Thanksgiving is my favorite holiday.
I like it because it basically can't be ruined.
Christmas is no longer a religious holiday but an excuse to spoil children. New Year's eve is simply an excuse, as if any was needed to get drunk. July 4th doesn't play well outside the US. San Jacinto day is only a big holiday in Texas. Memorial day is not celebrated in Hong Kong and they don't even want to learn about Labor Day here!
However, I find that many of my Chinese friends find Thanksgiving to be a wonderful holiday. They enjoy, what for them are exotic foods and the history of the holiday is a good introduction to American history. One year we had a group of mainlanders eat Thanksgiving with us. While they found some of the foods not to their taste others they really liked. But what was really great was that they came away from that table with a new and I think better and more true vision of America.
It is hard, I guess unless you are a turkey or a ham to not like Thanksgiving.
It is also I think, hard to grumble about people being genuinely thankful for having enough food and and adequate housing. If ever there was a good reason to start a holiday then Thanksgiving is it. Europeans don't seem to understand the holiday but the Australians I've met do. I don't know why this is.
I find it interesting that even the commercial aspects of Thanksgiving are still somewhat wholesome. Watching the Cowboys play on Thanksgiving day with our brothers and fathers and wives and mothers is a good thing. Indeed, the only day that I am a fan of American football is on Thanksgiving day. Washing the dishes together. Baking the pies and setting a table for Thanksgiving are moments that many remember as their fondest moments of childhood. The Thanksgiving day parades. The sandwiches. The casseroles! The three weeks of post Thanksgiving weight loss which is ruined by Christmas parties! It simply doen't get any better than Thanksgiving.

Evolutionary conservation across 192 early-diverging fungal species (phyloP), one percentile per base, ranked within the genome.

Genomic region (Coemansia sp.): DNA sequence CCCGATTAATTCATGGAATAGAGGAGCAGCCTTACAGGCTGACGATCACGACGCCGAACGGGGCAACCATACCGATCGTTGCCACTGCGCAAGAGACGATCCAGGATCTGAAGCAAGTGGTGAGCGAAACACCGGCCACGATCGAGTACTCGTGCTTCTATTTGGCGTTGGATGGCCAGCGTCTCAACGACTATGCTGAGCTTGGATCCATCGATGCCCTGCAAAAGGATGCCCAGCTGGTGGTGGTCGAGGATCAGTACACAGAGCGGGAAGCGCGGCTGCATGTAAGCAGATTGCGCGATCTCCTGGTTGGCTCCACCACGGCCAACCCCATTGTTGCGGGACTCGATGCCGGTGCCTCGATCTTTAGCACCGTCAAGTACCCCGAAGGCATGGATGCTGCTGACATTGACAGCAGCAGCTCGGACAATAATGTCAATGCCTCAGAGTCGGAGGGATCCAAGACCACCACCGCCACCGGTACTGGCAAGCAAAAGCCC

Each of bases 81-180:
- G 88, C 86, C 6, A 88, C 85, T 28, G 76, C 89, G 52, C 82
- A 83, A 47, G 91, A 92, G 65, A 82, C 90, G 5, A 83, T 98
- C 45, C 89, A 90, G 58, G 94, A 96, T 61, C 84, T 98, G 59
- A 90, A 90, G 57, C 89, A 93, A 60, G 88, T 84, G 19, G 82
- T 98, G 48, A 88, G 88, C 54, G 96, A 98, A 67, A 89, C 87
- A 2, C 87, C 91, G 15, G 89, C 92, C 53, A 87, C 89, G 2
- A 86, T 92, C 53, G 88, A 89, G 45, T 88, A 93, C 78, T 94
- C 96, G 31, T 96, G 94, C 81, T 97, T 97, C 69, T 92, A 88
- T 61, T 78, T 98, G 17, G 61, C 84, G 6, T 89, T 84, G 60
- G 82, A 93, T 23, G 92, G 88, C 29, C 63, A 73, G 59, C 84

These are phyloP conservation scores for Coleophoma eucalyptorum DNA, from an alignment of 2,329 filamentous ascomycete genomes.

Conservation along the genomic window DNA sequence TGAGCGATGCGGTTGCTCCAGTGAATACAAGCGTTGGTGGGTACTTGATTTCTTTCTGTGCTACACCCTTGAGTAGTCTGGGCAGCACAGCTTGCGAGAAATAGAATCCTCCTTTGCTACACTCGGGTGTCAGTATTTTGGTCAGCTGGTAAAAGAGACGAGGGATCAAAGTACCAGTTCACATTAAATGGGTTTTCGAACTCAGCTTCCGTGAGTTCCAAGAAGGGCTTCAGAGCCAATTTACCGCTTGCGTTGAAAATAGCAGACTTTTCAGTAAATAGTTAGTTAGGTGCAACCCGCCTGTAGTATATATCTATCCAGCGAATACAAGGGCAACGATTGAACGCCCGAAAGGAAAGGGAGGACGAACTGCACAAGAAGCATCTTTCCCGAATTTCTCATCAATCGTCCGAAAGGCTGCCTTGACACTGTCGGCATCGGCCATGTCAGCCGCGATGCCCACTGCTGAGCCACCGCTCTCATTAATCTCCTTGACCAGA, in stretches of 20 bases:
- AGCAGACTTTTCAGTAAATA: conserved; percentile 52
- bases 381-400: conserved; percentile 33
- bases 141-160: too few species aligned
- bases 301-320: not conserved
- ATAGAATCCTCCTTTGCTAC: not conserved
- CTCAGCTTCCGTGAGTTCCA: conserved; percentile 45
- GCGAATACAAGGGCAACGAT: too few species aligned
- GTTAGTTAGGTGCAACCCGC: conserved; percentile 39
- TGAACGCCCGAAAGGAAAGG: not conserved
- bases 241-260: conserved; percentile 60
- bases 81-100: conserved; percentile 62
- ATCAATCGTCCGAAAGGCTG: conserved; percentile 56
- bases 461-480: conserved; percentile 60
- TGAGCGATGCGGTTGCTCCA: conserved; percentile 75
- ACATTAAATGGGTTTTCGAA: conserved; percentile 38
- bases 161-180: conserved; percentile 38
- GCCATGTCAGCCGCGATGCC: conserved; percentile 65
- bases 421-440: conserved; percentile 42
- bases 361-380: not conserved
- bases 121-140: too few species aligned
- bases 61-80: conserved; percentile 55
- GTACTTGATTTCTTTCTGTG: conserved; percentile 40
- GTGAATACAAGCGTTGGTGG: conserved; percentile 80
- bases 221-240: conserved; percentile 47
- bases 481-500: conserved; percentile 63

In my family Chinese vegetables such as Bok-Choi have replaced broccoli and taro once replaced sweet potatoes but we celebrate Thanksgiving every year.
This year our daughter will be gone and so my wife and I have arranged to have two seamen from a visiting US navy ship come and eat with us. The group that organizes this is hoping that some of the ex-pat families here will reach out to the sailors and make them feel less homesick. In my case I think the opposite will be true. Thanksgiving day is one of the two or three times a year that I really feel like an alien in Hong Kong. It will be a good thing to have my countrymen in our humble flat and eat and talk and drink some beer and maybe watch the Cowboys via cable tv.
So, this year. Whoever you are, wherever you are from; take some time on November 24 and give thanks. You'll feel better for having done it.
Until next time
The blogger who gives thanks